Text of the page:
In a recent News Release for Lohra Miller on PRWeb, she is celebrated for her leadership and persistence. Lohra Miller has a deep history in criminal justice. She served as the District Attorney and worked in the criminal justice field for twenty years. In her time working towards criminal justice, she sought to hold offenders accountable for their actions. Over the course of the two decades, she saw just how costly punishing petty offenders could be for taxpayers. This proved to be particularly true in the case of shoplifters, which costs retailers an average of thirty five million dollars in losses per day. But it isn’t simply a matter of the money lost on stolen products. The processes of the justice system in prosecuting a shoplifter quickly add up as well; the loss of funds means less money available to create new jobs for the community. In addition, law enforcement officials are called to the scene to report the instance, taking time away from pursuing other criminal incidents. Furthermore, for months officials can be called into court on the issue, taking even more state funds and time from patrol.
With budgets shrinking across the United States, Miller made it her goal to seek some form of solution to streamline the process. After leaving her career in criminal justice behind, she began the founding of Turning Point Justice, which works to smooth out the prosecution process for shoplifters. The company uses the cloud—specifically, what Miller entitled the Cloud Justice platform—to streamline the process, uniting identification, criminal record, and law enforcement databases with GPS tracking while gathering evidence, calculating restitution, and preparing police and civil demand reports. The technology is customized to match local laws and retail practices as it walks loss prevention agents through each step. Cloud Justice is provided at no cost to retailers, and companies including Sears, Kmart and Gabe’s are already introducing the systems in stores. Fundamentally, the company is dedicated to returning all lost funds to retailers, as restitution is amongst its top priorities.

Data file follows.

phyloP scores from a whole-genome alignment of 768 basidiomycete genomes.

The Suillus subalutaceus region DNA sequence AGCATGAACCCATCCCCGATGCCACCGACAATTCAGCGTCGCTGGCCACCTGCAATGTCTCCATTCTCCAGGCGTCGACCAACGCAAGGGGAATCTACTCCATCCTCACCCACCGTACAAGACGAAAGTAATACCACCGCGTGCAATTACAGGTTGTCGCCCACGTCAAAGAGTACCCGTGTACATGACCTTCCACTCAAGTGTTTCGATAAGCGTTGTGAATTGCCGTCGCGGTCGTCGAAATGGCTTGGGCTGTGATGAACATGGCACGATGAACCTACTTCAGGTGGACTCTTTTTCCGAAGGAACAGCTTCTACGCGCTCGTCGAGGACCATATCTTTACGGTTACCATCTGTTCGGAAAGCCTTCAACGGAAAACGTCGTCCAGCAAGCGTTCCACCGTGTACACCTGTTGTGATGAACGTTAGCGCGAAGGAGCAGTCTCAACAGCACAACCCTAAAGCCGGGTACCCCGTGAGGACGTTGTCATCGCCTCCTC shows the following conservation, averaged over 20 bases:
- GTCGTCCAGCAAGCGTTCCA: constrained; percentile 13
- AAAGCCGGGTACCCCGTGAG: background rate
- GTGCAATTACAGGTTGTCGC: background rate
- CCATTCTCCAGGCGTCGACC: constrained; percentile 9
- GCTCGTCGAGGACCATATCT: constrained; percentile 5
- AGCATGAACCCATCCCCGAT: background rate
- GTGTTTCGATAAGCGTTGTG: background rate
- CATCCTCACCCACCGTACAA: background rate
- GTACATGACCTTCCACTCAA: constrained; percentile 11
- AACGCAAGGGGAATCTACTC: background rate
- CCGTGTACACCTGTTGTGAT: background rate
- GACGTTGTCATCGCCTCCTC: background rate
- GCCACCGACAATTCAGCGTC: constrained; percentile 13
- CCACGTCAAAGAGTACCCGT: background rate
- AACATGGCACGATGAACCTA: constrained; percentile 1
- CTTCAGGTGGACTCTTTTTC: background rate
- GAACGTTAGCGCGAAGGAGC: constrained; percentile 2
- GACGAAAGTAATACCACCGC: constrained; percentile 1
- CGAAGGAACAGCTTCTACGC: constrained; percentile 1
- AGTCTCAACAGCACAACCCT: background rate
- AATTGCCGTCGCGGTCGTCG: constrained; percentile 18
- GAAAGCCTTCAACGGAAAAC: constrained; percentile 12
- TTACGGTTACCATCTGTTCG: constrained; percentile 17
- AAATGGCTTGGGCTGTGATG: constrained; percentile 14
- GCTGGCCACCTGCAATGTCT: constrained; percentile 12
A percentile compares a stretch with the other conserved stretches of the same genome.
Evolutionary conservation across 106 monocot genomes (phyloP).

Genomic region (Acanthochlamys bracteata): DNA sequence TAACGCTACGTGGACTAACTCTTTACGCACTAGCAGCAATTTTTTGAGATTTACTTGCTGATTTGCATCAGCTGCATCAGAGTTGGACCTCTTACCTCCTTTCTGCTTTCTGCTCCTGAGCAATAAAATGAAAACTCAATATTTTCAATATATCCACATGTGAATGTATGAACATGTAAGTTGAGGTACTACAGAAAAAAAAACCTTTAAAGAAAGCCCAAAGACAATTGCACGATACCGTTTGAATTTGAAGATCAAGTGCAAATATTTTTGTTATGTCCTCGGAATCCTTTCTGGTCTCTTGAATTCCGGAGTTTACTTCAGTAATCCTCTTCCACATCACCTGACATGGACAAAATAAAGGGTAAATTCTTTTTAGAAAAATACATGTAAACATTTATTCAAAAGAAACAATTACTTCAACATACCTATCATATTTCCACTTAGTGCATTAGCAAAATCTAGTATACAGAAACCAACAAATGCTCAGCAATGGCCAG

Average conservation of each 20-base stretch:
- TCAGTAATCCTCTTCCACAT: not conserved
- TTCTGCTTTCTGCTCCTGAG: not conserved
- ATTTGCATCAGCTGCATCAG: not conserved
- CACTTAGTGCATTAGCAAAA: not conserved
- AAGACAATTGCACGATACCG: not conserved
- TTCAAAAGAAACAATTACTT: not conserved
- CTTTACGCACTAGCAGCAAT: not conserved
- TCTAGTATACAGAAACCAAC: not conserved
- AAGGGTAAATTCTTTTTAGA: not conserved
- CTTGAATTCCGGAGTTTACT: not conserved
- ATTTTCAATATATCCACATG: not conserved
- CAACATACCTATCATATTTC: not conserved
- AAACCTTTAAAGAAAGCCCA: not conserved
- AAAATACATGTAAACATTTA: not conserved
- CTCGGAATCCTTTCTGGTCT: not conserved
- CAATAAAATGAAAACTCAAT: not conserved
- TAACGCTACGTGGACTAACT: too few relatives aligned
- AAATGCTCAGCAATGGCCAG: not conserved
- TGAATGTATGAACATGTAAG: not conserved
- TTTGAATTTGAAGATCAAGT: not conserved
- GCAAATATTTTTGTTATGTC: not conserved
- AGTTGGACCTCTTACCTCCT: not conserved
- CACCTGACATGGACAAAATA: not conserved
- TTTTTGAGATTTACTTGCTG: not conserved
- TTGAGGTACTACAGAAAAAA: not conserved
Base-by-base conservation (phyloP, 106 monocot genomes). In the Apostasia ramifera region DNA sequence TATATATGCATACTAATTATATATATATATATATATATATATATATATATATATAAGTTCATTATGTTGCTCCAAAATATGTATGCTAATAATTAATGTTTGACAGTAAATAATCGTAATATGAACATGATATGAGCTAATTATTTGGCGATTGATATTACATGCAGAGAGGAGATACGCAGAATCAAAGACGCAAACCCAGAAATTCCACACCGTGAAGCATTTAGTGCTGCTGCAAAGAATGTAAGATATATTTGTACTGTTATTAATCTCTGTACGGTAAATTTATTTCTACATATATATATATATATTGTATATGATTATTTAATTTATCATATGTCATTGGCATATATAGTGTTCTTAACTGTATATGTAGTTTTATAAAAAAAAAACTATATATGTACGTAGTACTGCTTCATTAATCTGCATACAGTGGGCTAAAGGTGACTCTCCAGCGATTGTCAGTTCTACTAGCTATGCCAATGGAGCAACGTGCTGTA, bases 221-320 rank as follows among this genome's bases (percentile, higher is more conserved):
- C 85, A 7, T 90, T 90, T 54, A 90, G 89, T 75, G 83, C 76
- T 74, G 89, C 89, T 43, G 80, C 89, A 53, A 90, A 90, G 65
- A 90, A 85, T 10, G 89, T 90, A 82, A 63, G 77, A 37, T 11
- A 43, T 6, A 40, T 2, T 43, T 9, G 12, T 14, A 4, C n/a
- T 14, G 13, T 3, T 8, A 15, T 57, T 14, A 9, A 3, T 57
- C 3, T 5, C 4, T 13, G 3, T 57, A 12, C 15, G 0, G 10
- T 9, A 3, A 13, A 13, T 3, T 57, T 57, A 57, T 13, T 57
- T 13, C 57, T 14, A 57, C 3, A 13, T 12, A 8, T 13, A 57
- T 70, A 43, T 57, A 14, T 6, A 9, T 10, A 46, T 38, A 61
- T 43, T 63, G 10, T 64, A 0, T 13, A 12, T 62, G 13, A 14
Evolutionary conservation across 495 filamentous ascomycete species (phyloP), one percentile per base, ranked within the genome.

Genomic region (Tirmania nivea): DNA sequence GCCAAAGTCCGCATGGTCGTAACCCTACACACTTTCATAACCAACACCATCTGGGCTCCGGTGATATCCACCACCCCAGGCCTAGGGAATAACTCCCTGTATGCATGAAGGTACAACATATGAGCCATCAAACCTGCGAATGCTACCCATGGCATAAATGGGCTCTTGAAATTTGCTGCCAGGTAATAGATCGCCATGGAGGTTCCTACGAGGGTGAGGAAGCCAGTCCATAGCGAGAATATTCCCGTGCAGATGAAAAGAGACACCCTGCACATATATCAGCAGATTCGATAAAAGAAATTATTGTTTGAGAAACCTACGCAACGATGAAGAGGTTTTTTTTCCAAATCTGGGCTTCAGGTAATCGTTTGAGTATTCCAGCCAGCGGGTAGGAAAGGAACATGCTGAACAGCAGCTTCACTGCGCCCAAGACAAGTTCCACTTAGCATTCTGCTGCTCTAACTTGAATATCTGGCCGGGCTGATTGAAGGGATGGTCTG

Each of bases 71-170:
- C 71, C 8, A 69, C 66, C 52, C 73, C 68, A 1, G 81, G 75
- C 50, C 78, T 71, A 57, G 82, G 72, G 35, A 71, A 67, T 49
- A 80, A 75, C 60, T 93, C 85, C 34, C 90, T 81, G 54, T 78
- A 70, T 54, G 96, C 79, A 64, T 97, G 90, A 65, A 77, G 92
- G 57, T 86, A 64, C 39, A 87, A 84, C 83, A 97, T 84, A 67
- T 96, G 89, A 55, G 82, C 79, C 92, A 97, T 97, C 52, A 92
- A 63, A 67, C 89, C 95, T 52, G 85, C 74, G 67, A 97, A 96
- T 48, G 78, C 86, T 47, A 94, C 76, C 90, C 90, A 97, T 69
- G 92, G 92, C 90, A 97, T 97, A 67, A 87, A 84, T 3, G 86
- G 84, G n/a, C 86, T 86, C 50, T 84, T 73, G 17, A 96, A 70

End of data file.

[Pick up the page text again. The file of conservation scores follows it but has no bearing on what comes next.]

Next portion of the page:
Another component Miller sought to bring to her company is education for qualifying first time offenders. To complete this goal, Miller teamed up with the National Association for Shoplifting Prevention (NASP) to co-develop the Crime Accountability Program (CAP). This program allows first time offenders to pay a program fee; with this fee, the shoplifter is provided opportunities to pay back restitution to the retailer and complete a NASP shoplifter education program, the same programs used by court systems in 49 states nationwide. All education programs applied are managed to comply with both state and CAP requirements. To read the full release, click here.